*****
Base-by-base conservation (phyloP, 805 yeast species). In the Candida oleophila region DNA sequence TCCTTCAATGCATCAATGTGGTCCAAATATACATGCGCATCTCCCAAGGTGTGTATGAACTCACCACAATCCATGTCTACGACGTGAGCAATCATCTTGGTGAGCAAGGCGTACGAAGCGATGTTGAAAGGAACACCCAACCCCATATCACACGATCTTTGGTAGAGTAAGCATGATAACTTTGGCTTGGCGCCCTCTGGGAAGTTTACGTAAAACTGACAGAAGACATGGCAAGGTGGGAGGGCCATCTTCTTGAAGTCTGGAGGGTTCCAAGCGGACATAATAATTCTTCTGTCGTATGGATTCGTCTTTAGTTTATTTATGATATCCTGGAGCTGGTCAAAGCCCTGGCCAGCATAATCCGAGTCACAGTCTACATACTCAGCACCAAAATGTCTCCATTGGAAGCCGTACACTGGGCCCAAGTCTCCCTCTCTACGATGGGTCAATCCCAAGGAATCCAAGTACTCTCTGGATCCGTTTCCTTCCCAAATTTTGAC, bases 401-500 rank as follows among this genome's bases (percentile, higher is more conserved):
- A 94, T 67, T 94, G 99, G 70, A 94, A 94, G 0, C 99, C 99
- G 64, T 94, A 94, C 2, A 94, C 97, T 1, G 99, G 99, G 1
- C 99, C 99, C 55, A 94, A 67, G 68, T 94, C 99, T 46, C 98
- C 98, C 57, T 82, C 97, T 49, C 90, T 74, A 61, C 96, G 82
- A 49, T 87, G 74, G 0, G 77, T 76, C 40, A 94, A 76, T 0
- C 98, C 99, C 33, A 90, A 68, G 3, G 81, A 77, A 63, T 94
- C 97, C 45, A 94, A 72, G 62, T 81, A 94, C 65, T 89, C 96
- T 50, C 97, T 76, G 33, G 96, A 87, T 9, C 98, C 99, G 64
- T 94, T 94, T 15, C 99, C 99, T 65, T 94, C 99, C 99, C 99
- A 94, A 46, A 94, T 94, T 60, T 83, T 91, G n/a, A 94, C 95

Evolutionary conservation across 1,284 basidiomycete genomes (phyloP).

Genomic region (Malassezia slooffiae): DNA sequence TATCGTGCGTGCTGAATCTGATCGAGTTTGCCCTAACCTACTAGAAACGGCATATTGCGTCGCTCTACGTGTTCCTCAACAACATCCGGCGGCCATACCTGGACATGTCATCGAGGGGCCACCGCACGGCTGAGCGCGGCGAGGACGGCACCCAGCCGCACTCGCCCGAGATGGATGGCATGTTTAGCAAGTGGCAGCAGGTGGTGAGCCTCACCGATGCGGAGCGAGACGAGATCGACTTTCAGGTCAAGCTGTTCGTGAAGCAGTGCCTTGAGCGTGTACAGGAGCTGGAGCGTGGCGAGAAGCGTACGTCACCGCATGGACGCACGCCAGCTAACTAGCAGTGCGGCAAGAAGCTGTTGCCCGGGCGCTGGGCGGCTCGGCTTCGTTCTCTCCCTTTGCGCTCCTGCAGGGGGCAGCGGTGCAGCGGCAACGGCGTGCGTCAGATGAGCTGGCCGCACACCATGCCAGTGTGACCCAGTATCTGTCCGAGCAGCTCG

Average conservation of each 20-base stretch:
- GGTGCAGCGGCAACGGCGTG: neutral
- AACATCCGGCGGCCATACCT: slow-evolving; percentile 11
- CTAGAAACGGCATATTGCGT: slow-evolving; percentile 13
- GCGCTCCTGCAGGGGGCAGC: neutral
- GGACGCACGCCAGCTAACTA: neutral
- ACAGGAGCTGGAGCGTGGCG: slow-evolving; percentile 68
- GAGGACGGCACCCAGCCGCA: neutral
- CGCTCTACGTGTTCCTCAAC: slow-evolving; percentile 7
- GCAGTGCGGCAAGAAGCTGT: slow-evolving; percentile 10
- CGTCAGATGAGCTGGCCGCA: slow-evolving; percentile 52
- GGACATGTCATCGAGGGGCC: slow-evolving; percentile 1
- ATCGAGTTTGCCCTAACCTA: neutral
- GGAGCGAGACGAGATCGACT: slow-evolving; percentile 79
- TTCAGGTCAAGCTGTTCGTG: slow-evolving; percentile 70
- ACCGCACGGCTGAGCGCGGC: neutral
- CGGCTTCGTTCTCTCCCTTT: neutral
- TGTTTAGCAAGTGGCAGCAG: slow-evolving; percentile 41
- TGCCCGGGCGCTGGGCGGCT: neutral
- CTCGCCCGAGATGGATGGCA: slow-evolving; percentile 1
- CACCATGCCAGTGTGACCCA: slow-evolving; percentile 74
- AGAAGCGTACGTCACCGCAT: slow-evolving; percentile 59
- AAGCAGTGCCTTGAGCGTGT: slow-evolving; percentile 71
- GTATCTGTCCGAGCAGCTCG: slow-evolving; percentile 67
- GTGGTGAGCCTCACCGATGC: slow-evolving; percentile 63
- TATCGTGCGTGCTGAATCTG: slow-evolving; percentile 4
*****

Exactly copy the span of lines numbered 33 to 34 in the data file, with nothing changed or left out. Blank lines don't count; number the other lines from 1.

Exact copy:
- CTCGCCCGAGATGGATGGCA: slow-evolving; percentile 1
- CACCATGCCAGTGTGACCCA: slow-evolving; percentile 74